https://www.tekrevue.com/tv-screen-size-calculator/

    Myself, I've never been a fan of buying Digital copy's because of DRM (Digital Rights Management) and all the limitations it comes with. It also rarely cheaper than a Disc. So I buy my movies on DISC, and then RIP them into a Digital format myself and then put it on my NAS where I can stream it anywhere in my house using PLEX to my AppleTV locally, or even away from house on my iPad. It's like my own personal Netflix type service. I rip DVD's in the past, but I can RIP Blue-Ray's just as easily. I haven't gotten into 4K. So I don't know if I can do those or not?!?!

    I buy all my movies in 4K for around $5-$10. Just bought the new Thor movie in 4K for $10, which is only 4K on Vudu and not iTunes. 
    I just checked Vudu's pricing on the Thor: Ragnarok and it's quite a bit higher than you state, but it is listed as available in UHD for $24.99.

    Apple doesn't have Thor: Ragnarok listed in 4k, again, as you state, but available 4K HDR movies are typically $19.99 or less.
    There are more places to buy digital codes than Vudu or iTunes. Pretty big market of people buying and selling digital codes. 
  • Reply 38 of 51
    jbdragon said:

    Myself, I've never been a fan of buying Digital copy's because of DRM (Digital Rights Management) and all the limitations it comes with. It also rarely cheaper than a Disc. So I buy my movies on DISC, and then RIP them into a Digital format myself and then put it on my NAS where I can stream it anywhere in my house using PLEX to my AppleTV locally, or even away from house on my iPad. It's like my own personal Netflix type service. I rip DVD's in the past, but I can RIP Blue-Ray's just as easily. I haven't gotten into 4K. So I don't know if I can do those or not?!?!

    Handbrake is the tool of choice (I assume) for ripping DVDs.  What's the equivalent for Blu-Ray?
  • Reply 39 of 51
    jbdragon said:
    If you paid for the 1080P, Blu=Ray version of movies, and get 4K upgrade of them for FREE, STOP COMPLAINING!!!!

    Right now, I don't get a crap about 4K. I don't have a 4K TV. Really though, most people that have a 4K TV, they're too small. They may have already had a too small 1080P HDTV, then Upgraded to a 4K TV of the same size, when it really should be even larger than that 1080P TV, that was already to small.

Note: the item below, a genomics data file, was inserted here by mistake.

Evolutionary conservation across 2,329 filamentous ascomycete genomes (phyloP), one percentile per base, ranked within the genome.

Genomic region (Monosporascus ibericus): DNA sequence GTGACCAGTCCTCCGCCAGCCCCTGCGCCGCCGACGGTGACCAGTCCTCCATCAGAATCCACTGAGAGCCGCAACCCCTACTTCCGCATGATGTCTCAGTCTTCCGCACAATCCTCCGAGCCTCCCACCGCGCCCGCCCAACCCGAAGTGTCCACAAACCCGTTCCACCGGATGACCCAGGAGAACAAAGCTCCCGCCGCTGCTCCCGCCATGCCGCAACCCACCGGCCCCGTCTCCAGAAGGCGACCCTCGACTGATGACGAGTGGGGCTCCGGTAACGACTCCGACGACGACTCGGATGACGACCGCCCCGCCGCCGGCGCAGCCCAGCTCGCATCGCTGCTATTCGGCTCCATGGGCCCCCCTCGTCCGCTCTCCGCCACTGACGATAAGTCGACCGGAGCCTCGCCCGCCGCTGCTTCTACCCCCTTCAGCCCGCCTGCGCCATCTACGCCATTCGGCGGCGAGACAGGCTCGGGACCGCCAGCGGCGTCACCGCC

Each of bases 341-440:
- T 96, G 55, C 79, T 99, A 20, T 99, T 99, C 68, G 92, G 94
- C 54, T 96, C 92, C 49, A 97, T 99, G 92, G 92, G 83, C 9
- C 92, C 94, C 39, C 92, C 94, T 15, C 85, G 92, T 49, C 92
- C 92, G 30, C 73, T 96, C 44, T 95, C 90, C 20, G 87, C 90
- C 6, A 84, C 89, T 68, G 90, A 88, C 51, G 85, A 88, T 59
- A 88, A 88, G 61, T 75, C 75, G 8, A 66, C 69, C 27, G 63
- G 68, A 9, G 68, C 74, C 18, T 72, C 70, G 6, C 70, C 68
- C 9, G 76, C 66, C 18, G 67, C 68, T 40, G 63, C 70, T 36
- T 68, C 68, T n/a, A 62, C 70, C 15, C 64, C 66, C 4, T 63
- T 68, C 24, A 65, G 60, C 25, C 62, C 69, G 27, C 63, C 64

That's the thing, if you're around 8 feet from the screen, you should be looking at, at least a 80-90" 4K TV!!! You do what to see the better resolution you're paying for right? That is really the problem with 4K. What people will notice far more is HDR. (High Dynamic Range) I know you think that size 4K TV is crazy and HUGE, but not really!!! At 8 feet, 65" is the bare minimum of size you would need for 4K!!! This is one of the reasons why Streaming is so popular. because the quality of the stream is so much lower than from a Blu-Ray Disc, that HD streaming looked just fine to people because of having to small of a HDTV. Hell you could watch a DVD and it would look just fine. Because that's about the quality you're streaming. Same goes with 4K. It's not Ultra Blu-Ray Disc quality, but people can't tell, because the TV's are way to small for the distance they sit. They can't see the better detail anyway.

    https://www.tekrevue.com/tv-screen-size-calculator/

    Myself, I've never been a fan of buying Digital copy's because of DRM (Digital Rights Management) and all the limitations it comes with. It also rarely cheaper than a Disc. So I buy my movies on DISC, and then RIP them into a Digital format myself and then put it on my NAS where I can stream it anywhere in my house using PLEX to my AppleTV locally, or even away from house on my iPad. It's like my own personal Netflix type service. I rip DVD's in the past, but I can RIP Blue-Ray's just as easily. I haven't gotten into 4K. So I don't know if I can do those or not?!?!